Judaism has never developed an official statement indicating what a person must believe to be considered a Jew. Many profound affirmations are implicit in the Jewish tradition, but they have never been established as dogma, nor is there a central cohesion of what is to be accepted as a Jew. To classify the Jewish people by race, nation, or religion would distort reality, though religious, cultural, and ethnic overtones cannot be ignored.
Jews cannot be thought of as a race, for among them are many races—Caucasian, Negro, Oriental. While their common origin is undisputed, mixed multitudes did accompany them from Egypt: concubines were taken from conquered nations, the Jews intermarried, neighboring tribesmen amalgamated with them, conversions were made. It is clear that the family strain has been much diluted.
To say there is a Jewish type is also not valid, for Jews generally resemble the native majority population of the lands of their residence more closely than they do the Jews of other lands. Such features as body shapes, complexion, and eye pigmentation are as varied among Jews at large as among other peoples. The indeterminable racial traits they seem to possess result from marrying among themselves. These traits have been referred to as “deep-rooted ancestral memory” and “ethnic kinship.”
Judaism is often thought of as a nationalism and the Jewish people as a nation. Because of an apparent loyalty of Jews to each other everywhere, the possessing of shared traits usually associated with national concepts (language, history, culture, literature, aspiration), and a traditional isolationism, they have frequently been thought of as a third race within a state. However, historic Judaism has never been exclusively either a religion or a nation but in many respects has usually comprehended both.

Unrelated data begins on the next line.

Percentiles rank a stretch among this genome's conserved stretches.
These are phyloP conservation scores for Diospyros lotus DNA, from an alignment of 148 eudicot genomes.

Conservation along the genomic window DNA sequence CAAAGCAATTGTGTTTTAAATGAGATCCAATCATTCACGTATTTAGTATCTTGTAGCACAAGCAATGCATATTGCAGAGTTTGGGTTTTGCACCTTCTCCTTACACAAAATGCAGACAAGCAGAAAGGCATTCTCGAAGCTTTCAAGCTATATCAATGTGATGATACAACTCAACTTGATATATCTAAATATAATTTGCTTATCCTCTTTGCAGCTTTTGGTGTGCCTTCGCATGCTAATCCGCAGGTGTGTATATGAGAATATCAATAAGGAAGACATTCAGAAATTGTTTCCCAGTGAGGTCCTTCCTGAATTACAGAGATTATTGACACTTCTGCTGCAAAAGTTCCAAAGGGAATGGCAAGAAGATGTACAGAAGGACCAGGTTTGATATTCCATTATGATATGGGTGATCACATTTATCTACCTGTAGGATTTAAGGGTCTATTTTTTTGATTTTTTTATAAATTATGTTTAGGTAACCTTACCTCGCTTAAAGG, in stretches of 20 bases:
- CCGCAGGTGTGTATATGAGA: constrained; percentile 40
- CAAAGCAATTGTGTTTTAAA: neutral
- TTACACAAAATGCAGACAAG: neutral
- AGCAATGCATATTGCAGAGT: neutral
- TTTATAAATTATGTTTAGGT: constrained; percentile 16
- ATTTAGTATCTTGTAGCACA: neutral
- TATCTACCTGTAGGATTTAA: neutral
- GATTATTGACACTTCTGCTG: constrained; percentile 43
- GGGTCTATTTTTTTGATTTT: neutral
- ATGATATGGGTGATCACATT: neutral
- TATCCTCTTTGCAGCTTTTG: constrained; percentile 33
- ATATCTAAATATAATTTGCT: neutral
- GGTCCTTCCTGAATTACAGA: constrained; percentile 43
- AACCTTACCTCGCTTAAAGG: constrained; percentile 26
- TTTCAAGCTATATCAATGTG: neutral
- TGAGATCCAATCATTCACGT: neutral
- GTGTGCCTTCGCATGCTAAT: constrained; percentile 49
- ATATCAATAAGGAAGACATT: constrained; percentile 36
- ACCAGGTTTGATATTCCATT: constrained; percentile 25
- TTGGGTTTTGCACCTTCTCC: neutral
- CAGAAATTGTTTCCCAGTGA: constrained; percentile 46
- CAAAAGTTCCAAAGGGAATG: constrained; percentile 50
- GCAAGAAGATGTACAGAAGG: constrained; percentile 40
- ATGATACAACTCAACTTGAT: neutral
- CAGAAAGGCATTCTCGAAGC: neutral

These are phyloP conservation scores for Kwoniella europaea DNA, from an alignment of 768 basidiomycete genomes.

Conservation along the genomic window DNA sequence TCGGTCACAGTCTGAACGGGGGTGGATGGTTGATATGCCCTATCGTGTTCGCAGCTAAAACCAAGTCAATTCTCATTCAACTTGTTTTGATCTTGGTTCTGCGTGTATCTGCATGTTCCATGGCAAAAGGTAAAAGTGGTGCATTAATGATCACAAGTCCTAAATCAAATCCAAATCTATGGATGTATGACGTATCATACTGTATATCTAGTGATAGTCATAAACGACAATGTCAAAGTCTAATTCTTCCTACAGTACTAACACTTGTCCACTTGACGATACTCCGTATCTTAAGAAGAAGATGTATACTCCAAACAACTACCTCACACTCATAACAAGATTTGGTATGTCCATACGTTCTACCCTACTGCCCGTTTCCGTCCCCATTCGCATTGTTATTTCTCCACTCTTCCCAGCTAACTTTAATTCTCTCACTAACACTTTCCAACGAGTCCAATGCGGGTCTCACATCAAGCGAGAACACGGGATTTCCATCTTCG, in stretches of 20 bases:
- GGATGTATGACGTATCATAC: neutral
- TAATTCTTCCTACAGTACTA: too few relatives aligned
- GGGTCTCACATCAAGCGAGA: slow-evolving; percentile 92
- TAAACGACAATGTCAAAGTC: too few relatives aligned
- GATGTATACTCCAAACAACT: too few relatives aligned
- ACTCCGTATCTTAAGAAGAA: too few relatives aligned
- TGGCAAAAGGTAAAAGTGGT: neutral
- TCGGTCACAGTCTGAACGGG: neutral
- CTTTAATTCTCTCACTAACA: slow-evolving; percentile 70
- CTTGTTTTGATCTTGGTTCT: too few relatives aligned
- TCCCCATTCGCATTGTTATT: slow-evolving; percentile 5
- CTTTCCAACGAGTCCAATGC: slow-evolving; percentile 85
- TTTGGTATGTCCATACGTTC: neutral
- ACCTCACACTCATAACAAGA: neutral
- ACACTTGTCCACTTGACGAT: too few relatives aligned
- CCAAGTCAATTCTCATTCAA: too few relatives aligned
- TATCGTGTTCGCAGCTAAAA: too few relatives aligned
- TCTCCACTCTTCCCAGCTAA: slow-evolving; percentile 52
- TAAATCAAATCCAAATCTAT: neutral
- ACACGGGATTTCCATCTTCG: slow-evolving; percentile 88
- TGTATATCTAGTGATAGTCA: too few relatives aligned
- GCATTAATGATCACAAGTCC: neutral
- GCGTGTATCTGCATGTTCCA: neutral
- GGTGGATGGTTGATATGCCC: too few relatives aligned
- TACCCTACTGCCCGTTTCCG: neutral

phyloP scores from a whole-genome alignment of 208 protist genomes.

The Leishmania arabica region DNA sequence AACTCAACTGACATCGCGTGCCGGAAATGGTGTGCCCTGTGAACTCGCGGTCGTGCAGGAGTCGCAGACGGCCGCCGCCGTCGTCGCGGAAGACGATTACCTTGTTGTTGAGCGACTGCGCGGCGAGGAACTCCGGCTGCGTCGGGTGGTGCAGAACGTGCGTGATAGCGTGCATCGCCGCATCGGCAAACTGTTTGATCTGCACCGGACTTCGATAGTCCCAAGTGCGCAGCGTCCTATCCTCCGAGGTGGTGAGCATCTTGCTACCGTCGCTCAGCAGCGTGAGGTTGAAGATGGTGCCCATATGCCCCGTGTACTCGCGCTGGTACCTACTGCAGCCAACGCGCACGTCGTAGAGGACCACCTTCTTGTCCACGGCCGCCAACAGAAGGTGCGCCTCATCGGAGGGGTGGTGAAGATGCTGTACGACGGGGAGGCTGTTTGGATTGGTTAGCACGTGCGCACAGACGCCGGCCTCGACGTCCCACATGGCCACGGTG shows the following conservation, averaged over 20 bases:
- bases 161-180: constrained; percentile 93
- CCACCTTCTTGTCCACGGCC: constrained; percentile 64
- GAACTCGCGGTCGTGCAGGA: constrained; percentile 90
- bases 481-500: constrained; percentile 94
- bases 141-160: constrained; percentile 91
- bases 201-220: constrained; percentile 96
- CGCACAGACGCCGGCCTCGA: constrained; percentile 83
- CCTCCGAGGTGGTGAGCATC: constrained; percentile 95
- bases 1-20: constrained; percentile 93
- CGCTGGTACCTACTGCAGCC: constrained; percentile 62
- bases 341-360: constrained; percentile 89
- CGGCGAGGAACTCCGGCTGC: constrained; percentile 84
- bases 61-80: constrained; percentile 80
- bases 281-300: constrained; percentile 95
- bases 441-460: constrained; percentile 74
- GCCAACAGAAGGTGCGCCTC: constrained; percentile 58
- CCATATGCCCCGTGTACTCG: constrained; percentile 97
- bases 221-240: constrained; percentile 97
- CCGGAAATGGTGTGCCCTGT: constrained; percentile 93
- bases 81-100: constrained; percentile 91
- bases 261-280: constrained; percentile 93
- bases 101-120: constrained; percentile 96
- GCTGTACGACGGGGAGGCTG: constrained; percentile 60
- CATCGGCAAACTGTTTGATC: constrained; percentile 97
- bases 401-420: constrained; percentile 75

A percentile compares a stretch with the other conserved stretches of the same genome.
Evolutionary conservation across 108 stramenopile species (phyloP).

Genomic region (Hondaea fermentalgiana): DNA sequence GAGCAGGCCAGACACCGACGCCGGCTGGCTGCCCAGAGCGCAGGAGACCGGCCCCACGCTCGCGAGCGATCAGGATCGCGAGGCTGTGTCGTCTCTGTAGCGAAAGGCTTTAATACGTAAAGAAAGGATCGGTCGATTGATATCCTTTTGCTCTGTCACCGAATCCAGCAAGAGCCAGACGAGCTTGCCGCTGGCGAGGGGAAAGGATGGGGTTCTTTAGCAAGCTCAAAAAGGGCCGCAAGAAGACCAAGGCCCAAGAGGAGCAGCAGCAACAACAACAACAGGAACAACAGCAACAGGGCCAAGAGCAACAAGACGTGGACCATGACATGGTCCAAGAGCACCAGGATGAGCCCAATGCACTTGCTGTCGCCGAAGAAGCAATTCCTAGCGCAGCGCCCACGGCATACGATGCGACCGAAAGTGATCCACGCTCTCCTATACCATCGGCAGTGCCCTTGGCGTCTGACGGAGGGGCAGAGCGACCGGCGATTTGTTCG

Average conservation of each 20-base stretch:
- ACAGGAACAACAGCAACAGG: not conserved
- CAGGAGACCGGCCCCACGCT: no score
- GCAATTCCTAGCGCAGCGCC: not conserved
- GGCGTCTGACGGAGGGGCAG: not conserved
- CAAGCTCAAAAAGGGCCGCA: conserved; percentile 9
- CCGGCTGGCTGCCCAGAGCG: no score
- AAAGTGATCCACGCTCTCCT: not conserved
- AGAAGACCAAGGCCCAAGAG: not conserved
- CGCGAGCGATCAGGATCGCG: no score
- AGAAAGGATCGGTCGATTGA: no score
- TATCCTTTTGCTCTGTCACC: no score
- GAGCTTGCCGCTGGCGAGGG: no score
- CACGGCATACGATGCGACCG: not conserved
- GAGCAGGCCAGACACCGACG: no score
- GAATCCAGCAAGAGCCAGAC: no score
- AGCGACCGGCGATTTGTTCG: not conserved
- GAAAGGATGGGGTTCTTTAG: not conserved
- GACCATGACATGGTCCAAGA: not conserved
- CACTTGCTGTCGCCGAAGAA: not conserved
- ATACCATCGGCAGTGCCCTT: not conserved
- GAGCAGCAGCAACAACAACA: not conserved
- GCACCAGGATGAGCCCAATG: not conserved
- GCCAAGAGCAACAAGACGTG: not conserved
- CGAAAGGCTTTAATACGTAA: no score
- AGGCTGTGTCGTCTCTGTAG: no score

Even with a state of Israel now existing, to which all Jews have been invited, millions of Jews pledge their loyalty to the countries in which they now have citizenship, not thinking of themselves other than as loyal Englishmen, Americans, and so forth. There are others quite antagonistic to the Israel that has now been established, suggesting that its destruction would bring a realization that the Jews constitute only a religious and not a national group. Some feel that both religion and nationalism represent parochial loyalties that must be repudiated if men are to live together in peace.
Does a Jew espouse a religion? Religion has been the vitalizing force that has kept Judaism intact and is now probably central to the Jewish culture; yet there are other forms of group awareness that make it possible for nonreligious Jews to remain in the fold. Large numbers of self-professing Jews label themselves atheists. In the Israel nation of today, religion would have to be variously described for it to appear as a religious state.
If believing in God and in the coming of the Messiah is what is meant by being religious, then the average citizen might be considered nonreligious. But if being religious means promoting the great destiny of Israel, developing a messianic people, and being an example and light unto the world, then the Jews of Israel are a dedicated, religious people.
Gathering from many countries, they have a common faith in a Jewish redemption of the land of their inheritance; they have revived the ancient Hebrew language, and efforts are being made to reestablish their ancient civilization in a modern setting.